Changes halt Bayern Munich progress under Guardiola
Bayern Munich need to wait three-and-a-bit weeks to return to the Champions League stage
When the dust settles on Bayern Munich’s mini-crisis – two games from two where they’ve failed to win – the reality will shine through. With an eight-point lead over Wolfsburg, the Bavarians are essentially still on course to win the league title for the 25th time.
But with the Champions League established as the top priority this season, it’s unlikely that Pep Guardiola’s contribution at Bayern Munich will be weighed by the margin of their triumph in the Bundesliga, but by the outcome of Europe’s premier club tournament. A second season without a European Cup win is inconceivable to some.
Bayern Munich need to wait three-and-a-bit weeks to return to the Champions League stage, but in the meantime, the return to the Bundesliga has hitherto been met with trepidation.
After returning from their winter training camp in Doha – with a stop in Saudi Arabia to play Al-Hilal – FC Bayern, by their own hyper-inflated standards, have taken just a fortnight to nose-dive towards some kind of unsteadiness with continental football almost on the horizon.
Nobody will be holding back opinions behind the walls of Sabener Strasse, the club’s training ground in a plush Munich suburb. Sporting director Matthias Sammer and Pep Guardiola can often be seen and heard exchanging pleasantries, and maybe expletives, across the technical area at the Allianz Arena.
Guardiola’s men were trounced 4-1 on their return to league action at Wolfsburg last Friday - the German champions conceding more goals over 90 minutes in the second half of the season as they did in the entirety of the first.
Yet, as much as Wolfsburg showed an outstanding capacity to break with speed from deep positions and all the while remain well-organized and rigid at the back, Bayern’s lapses in defence were grim viewing for Guardiola and the club’s supporters.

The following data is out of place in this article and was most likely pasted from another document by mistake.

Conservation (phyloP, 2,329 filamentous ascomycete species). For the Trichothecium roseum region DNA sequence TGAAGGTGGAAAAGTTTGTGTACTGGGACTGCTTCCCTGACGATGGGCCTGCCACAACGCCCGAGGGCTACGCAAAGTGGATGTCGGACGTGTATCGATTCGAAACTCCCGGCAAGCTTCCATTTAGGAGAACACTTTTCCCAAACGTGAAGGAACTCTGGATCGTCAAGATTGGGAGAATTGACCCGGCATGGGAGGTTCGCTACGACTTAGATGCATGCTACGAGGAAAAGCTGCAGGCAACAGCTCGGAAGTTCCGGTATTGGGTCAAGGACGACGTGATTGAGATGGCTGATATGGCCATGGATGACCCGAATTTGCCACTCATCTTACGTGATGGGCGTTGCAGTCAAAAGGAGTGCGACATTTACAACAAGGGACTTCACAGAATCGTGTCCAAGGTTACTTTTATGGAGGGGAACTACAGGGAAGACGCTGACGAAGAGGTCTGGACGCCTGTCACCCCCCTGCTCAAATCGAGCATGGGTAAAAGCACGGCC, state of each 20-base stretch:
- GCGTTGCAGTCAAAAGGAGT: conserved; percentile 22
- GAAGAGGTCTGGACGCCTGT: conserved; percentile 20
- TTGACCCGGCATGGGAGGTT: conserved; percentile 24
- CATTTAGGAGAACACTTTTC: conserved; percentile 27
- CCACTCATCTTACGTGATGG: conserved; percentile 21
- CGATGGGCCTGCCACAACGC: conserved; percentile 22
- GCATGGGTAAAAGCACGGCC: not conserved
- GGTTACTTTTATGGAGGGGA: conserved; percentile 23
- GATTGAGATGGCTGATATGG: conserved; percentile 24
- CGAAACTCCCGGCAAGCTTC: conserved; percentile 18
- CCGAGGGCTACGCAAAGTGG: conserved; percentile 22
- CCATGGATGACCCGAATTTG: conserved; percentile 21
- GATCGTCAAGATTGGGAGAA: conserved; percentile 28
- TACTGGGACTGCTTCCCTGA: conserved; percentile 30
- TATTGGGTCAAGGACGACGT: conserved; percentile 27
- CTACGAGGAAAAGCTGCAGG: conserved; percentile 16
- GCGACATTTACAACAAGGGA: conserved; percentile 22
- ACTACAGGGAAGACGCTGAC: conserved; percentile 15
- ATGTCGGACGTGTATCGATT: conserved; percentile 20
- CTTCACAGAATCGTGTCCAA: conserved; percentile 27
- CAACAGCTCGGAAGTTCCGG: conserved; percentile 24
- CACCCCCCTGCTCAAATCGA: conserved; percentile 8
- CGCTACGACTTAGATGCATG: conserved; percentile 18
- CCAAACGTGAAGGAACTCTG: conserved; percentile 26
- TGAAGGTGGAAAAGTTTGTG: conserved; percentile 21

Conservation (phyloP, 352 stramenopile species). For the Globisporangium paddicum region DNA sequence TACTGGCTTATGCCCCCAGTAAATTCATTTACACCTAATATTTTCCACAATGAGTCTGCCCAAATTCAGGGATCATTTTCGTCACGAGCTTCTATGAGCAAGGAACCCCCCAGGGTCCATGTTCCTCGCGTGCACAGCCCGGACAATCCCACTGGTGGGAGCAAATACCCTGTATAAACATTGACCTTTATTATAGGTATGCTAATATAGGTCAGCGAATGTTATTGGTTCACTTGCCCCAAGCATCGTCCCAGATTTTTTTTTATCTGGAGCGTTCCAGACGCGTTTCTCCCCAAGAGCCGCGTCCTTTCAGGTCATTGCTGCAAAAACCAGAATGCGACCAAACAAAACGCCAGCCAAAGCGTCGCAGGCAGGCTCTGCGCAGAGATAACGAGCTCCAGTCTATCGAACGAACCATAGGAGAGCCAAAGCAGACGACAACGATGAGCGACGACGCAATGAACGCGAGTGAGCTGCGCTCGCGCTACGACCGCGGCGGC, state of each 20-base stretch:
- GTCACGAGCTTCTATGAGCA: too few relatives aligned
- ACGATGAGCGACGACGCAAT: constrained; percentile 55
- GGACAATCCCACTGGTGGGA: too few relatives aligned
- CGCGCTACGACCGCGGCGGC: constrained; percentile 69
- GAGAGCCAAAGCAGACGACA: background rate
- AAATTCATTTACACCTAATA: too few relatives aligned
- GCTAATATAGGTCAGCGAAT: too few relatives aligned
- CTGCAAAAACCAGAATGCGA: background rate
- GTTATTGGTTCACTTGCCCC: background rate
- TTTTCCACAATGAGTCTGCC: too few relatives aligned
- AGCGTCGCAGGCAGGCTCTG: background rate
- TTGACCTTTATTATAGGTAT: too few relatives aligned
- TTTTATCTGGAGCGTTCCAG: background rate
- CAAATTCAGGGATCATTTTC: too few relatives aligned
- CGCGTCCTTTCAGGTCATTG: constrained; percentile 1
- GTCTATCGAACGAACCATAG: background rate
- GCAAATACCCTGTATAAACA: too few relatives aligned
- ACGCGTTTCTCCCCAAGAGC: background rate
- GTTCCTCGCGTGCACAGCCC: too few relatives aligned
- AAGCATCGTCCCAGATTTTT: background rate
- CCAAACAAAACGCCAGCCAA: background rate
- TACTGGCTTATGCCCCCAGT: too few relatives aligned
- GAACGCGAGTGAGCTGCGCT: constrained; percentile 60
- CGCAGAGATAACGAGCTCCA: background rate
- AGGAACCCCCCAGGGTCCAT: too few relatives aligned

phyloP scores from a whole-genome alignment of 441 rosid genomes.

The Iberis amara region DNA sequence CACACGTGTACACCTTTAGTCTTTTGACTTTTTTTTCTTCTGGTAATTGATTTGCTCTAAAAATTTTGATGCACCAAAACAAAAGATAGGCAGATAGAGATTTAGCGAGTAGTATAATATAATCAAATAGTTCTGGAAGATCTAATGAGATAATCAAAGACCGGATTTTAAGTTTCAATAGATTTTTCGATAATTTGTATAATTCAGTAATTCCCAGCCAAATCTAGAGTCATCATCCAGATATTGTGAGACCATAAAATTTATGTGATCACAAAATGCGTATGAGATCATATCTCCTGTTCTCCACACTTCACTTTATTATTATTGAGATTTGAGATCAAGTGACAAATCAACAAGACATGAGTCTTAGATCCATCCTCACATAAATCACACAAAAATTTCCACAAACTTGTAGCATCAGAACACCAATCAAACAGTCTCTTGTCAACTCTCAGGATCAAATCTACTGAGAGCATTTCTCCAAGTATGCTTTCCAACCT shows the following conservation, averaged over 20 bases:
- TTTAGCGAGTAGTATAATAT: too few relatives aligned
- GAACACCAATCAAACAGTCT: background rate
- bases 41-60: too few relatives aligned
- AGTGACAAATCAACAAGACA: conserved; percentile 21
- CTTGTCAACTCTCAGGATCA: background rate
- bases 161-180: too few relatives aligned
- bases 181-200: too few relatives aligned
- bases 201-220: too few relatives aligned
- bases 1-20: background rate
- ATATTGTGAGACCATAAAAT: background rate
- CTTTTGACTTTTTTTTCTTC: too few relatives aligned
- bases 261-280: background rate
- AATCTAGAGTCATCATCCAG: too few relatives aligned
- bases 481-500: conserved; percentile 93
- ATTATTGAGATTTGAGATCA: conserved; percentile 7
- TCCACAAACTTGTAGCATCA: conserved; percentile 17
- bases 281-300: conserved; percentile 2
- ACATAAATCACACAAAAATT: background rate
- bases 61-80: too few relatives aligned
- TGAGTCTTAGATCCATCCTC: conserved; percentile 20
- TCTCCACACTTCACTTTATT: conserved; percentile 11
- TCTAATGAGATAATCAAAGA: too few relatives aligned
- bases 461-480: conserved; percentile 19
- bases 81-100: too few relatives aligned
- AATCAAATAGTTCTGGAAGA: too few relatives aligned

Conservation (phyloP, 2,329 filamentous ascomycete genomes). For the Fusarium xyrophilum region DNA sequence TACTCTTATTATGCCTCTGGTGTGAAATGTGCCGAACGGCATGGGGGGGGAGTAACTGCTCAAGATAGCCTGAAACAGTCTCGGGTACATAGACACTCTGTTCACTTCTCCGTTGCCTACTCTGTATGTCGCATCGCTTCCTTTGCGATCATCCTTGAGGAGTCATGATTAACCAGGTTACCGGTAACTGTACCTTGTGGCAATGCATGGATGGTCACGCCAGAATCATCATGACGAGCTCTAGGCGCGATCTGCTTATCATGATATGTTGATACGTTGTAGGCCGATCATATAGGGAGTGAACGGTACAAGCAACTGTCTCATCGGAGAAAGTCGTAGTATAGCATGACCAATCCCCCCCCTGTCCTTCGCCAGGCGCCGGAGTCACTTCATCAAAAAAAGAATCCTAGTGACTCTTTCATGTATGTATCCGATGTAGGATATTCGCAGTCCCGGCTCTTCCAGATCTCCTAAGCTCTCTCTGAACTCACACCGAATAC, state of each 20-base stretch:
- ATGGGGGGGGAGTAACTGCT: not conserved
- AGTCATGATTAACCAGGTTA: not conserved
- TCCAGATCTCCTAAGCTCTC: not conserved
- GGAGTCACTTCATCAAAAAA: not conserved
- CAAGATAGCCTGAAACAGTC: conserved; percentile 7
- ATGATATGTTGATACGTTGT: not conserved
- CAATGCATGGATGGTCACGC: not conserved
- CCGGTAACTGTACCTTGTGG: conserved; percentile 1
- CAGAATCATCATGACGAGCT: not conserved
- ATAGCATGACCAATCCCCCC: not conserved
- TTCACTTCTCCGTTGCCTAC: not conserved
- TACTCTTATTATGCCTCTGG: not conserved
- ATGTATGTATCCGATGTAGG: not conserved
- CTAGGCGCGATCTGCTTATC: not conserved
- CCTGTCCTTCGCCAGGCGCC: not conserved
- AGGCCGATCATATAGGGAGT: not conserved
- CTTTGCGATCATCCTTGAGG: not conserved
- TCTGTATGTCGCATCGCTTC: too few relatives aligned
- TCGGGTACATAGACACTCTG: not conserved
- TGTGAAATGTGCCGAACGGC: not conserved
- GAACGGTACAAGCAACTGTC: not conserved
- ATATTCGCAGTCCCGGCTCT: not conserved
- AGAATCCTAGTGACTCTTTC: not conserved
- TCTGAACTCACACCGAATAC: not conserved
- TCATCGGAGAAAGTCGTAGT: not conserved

As broken down by Jonathan Harding of Deutsche Welle, Bayern’s over-aggressive defensive line stepped towards being reckless and rash when players in red-and-blue attempted to play offside in the opposition half.
Kevin de Bruyne took full advantage of those spaces in behind, scoring two of the goals.
To take on Schalke on Tuesday, a back-four became a back-three – David Alaba, Mehdi Benatia and Jerome Boateng – while Guardiola left Robert Lewandowski on the bench with Mario Götze acting as the main central forward, flanked by Arjen Robben to his right and Thomas Muller to his left. Youngster Mitchell Weiser even featured from the start.
Changes at the back
Nevertheless, it begs the question of whether Guardiola is certain of what his strongest team is for the final months of the campaign. From the end of 2014, through the winter break and into January, Bayern seem to have lost their unwavering strategy to create numerical superiority on the park; the team has been reshaped at will with 3-4-3, 4-3-3 and other variations deployed.
The defensive shape has been most open to modification: Spaniard Juan Bernat and Balon D’Or nominee Manuel Neuer have stood as the two impressively consistent features over the season - the numbers, structure and personnel, meanwhile, are have been open to a reworking every so often.